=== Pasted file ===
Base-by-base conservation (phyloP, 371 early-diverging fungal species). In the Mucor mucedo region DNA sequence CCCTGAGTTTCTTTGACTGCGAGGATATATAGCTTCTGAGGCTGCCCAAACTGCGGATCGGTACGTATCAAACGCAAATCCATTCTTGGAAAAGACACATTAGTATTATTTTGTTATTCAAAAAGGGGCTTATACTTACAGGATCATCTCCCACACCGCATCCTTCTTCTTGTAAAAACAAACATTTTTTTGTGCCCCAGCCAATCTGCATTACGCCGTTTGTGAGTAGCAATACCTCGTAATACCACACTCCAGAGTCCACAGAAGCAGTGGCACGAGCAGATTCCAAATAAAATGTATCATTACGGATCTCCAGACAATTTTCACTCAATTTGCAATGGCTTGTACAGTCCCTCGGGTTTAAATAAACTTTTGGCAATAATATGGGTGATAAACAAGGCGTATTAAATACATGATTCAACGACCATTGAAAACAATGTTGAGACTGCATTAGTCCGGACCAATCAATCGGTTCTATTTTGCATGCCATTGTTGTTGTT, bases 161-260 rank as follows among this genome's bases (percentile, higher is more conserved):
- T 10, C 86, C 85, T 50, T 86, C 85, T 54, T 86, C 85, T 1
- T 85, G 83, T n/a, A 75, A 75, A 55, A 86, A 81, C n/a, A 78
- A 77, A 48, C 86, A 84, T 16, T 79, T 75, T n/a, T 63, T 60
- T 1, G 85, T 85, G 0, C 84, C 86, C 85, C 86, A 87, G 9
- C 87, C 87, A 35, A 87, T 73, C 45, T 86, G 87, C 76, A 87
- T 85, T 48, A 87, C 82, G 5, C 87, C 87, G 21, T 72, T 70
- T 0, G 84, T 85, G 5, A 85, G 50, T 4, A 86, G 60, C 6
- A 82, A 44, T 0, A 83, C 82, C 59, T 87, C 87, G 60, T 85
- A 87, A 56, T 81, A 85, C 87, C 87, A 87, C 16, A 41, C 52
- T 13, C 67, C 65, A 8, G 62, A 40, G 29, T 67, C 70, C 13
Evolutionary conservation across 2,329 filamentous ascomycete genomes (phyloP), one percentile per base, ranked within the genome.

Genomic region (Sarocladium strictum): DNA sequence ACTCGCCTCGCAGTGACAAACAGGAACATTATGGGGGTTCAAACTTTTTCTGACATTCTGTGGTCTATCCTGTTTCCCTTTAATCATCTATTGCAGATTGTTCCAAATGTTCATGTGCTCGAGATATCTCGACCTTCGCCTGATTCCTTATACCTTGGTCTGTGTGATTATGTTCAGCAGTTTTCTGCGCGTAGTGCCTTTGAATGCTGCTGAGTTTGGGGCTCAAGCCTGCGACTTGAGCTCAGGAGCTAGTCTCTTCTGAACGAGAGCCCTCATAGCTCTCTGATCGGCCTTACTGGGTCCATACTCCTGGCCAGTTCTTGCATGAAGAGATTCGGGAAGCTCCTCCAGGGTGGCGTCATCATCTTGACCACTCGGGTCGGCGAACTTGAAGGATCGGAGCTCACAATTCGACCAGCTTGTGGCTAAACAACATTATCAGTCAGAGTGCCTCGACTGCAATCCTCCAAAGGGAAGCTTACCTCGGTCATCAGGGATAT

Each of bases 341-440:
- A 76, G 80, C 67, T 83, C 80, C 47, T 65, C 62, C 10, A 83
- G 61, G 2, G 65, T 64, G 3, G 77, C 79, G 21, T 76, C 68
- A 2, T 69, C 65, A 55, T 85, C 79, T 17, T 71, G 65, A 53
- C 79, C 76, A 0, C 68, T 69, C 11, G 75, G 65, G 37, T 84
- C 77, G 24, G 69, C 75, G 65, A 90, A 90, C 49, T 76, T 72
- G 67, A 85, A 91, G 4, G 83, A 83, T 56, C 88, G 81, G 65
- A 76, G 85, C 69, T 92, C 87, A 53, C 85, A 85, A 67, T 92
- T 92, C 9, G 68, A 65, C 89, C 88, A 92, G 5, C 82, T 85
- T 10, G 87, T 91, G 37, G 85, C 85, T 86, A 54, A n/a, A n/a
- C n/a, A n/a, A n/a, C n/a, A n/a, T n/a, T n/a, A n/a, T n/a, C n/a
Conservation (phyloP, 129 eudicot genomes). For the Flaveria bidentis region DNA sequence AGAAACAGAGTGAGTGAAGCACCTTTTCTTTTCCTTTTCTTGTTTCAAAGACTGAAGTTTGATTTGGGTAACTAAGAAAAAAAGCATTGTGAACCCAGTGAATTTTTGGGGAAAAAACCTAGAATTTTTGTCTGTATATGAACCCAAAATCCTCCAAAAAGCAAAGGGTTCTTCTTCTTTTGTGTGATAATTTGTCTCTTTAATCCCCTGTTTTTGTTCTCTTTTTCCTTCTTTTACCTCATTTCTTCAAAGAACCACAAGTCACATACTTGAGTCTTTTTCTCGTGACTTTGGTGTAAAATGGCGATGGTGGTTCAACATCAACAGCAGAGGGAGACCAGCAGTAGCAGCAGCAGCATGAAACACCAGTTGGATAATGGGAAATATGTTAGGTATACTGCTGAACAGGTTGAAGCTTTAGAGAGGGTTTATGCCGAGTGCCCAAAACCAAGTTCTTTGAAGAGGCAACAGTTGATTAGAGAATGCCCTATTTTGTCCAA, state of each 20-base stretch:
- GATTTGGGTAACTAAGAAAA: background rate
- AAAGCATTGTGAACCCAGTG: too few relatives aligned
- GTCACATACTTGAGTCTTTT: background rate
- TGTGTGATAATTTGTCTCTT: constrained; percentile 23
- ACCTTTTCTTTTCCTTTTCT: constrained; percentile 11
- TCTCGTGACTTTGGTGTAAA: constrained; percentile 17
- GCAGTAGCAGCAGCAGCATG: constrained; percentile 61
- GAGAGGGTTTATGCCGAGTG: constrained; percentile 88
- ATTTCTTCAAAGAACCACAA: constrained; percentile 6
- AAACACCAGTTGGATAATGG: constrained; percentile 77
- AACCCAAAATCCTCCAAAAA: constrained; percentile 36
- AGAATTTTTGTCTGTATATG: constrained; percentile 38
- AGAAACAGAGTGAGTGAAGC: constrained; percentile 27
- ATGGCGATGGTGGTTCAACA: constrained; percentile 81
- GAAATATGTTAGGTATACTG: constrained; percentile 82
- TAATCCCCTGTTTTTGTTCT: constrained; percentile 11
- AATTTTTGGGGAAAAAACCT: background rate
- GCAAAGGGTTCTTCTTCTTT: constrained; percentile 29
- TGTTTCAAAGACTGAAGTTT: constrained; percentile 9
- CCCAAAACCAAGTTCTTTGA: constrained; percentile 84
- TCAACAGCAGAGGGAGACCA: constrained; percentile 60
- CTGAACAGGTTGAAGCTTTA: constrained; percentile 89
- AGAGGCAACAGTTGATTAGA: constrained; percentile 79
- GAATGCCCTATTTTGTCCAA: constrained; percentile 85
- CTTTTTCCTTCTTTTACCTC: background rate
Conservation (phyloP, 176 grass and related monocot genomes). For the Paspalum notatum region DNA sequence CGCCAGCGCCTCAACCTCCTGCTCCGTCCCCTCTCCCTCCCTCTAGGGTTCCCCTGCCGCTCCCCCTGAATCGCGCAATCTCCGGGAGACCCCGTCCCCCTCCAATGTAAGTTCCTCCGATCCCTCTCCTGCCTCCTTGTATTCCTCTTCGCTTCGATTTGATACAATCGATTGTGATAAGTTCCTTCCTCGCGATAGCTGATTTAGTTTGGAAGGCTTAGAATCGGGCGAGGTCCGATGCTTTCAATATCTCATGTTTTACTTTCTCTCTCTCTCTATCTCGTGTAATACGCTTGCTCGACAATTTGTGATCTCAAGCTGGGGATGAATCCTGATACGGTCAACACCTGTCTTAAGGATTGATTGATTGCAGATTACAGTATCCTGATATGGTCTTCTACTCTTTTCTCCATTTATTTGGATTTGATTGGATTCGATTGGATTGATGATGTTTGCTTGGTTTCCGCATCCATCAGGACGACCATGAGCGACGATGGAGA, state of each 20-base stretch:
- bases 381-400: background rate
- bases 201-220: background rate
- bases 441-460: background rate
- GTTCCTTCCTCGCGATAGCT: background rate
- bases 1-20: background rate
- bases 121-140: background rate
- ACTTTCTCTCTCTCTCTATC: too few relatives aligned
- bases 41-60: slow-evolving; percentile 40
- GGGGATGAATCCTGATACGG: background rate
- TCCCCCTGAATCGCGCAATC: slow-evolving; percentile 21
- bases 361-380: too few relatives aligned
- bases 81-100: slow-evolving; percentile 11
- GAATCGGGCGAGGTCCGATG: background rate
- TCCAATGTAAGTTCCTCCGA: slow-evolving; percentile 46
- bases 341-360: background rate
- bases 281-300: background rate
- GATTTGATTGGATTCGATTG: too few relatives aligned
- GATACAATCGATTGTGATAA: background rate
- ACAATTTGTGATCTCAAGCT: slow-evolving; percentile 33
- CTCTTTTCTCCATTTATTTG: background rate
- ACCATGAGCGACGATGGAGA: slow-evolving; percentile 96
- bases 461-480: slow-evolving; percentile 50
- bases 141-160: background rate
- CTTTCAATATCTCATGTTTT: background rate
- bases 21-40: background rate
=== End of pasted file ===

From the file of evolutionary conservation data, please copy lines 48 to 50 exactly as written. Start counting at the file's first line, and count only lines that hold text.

- AGAGGCAACAGTTGATTAGA: constrained; percentile 79
- GAATGCCCTATTTTGTCCAA: constrained; percentile 85
- CTTTTTCCTTCTTTTACCTC: background rate